Biting the Hand That Feeds
A bill introduced to the U. S. Senate brings the shark- feeding debate to the forefront
Florida senators introduced a bill that would ban U.S. operators from baiting or feeding sharks for any reason other than harvesting them.
The bill, named the Access for Sportfishing Act of 2016, had not been put to a vote at time of press, but it did get the approval of the Senate’s Committee on Commerce, Science and Transportation.
“This is extremely dangerous because the divers may or may not be in a cage and are at risk of attacks,” stated the committee in its report. “Sharks also may learn to associate divers with food since divers are feeding the sharks directly from their hands.”
This debate is not new among divers. Many argue that we should have no part in feeding marine life, as it can change behavior and create a dependence on humans. Research shows that sharks return to a site more frequently and for longer periods of time once regular feeding has been established, and that longterm baiting changes the variety of species at sites.
But some conservationists cite positives. Here’s one person’s view on responsible shark-baiting.
Surely, these senators were scarred by watching Jaws — or other sensational media — at an early age. This bill not only further perpetuates the idea that sharks are mindless killing machines, but it also damages the industry that has the most potential for changing that mindset.
Ryan Walton, owner of Deep Obsession Charters in South Florida, is one of many shark-dive operators who will be affected by this proposed federal ban on shark feeding. He has never experienced any incidents with sharks, nor have any of his colleagues; it is hard to imagine why such a bill was even proposed.
Chumming has become necessary to reliably view sharks in most places because their populations are extremely depleted, but there’s no reason to fear an unprovoked attack. Shark behaviorist Dr. Erich Ritter says there’s no data showing that feeding sharks conditions them to associate people with food.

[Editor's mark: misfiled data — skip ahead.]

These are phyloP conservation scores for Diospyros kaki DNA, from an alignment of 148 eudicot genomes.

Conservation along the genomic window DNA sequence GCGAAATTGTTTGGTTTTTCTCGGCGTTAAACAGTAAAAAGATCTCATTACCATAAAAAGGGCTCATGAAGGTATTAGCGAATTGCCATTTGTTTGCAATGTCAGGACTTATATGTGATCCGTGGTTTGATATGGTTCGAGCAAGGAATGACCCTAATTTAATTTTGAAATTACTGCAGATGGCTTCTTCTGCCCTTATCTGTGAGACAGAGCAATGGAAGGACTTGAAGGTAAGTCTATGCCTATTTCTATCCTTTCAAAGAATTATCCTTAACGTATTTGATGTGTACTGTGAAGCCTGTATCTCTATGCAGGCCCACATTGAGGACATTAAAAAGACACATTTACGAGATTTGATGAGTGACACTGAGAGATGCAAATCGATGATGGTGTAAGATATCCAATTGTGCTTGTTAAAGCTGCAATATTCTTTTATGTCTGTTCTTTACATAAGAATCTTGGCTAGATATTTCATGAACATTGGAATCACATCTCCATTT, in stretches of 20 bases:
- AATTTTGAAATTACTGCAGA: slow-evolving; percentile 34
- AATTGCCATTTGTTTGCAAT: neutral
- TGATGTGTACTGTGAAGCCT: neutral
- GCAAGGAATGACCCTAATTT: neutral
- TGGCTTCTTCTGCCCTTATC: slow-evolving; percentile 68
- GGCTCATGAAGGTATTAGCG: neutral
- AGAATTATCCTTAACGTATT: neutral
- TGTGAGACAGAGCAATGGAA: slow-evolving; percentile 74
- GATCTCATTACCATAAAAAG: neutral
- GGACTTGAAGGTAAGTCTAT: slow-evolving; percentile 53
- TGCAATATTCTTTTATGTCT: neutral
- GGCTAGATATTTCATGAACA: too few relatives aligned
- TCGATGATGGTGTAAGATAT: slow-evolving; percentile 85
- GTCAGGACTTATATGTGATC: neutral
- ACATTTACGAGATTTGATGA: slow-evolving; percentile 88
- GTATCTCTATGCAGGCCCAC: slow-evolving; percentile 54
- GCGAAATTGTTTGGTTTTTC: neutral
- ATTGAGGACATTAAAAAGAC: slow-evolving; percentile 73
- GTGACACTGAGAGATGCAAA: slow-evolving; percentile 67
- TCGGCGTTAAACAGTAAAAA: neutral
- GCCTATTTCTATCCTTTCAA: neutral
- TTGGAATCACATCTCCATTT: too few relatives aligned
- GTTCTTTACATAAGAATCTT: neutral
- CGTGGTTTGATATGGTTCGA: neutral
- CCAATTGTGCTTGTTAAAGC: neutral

“We’ve shown that, per weight, the shark is the most harmless predator on this planet,” says Ritter. Sharks are extremely shy, and it takes a lot for them to decide to bite.
“The argument that if we don’t feed sharks we’ll have fewer bites doesn’t hold water,” says Ritter. “We’ve observed that in 2001 in Florida [when baited shark dives were banned in state waters], and the number of bites didn’t go down.”
Ritter found that South Carolina, a state that has nonchumming shark dives, has areas with a higher relative risk factor of shark incidents than Florida. Conversely, the Bahamas, a country 48 miles off the east coast of Florida with a huge shark-feeding dive industry, has had 74 unprovoked shark bites since 1860 — that is on average less than one shark incident every two years. Considering these three locations, one might suspect another factor is to blame rather than shark feeding. Rick Macpherson, marine biologist and founder of Sustainable Shark Diving, believes the bill is overkill because it closes down the option and opportunity for sustainable practices.
Ultimately, money is a key factor in this discussion. In Palau,
it was found that an individual shark had an estimated annual value of $179,000 from fishing, while that same shark would have a lifetime value of $1.9 million to the dive industry.
“An evaluation released early this year shows that shark dives contribute $114 million to the Bahamian economy,” says Macpherson. This is an industry so lucrative that in 2011, the Bahamas banned the killing and possession of sharks.
Shark-encounter dives in Florida accounted for about $221 million in direct expenditures in 2016, according to a report by the nonprofit Oceana — that’s more than 200 times the value of shark-fin exports for the entire United States in 2015. Worldwide, if people find they can make more money diving with sharks than killing them, we can make major strides for conservation.
“[Humans] are killing two times the amount of sharks than they can repopulate, so shark-dive tourism gives them an edge to help change the public perception of sharks as monsters to just another charismatic wildlife,” says Macpherson.
As a dive operator, the most fulfilling part of Walton’s job is seeing the changes in attitude when divers get out of the water, knowing that there are new ambassadors for sharks.
Being in the water with these regal animals and observing the little interest they have in you is mind-blowing because it differs from everything you expect. Following in the footsteps of other countries, U. S. legislators should embrace these encounters and regulate them with scientifically supported regulations, not biased fears.
U. S. legislators should embrace these encounters and regulate them with scientifically supported regulations, not biased fears.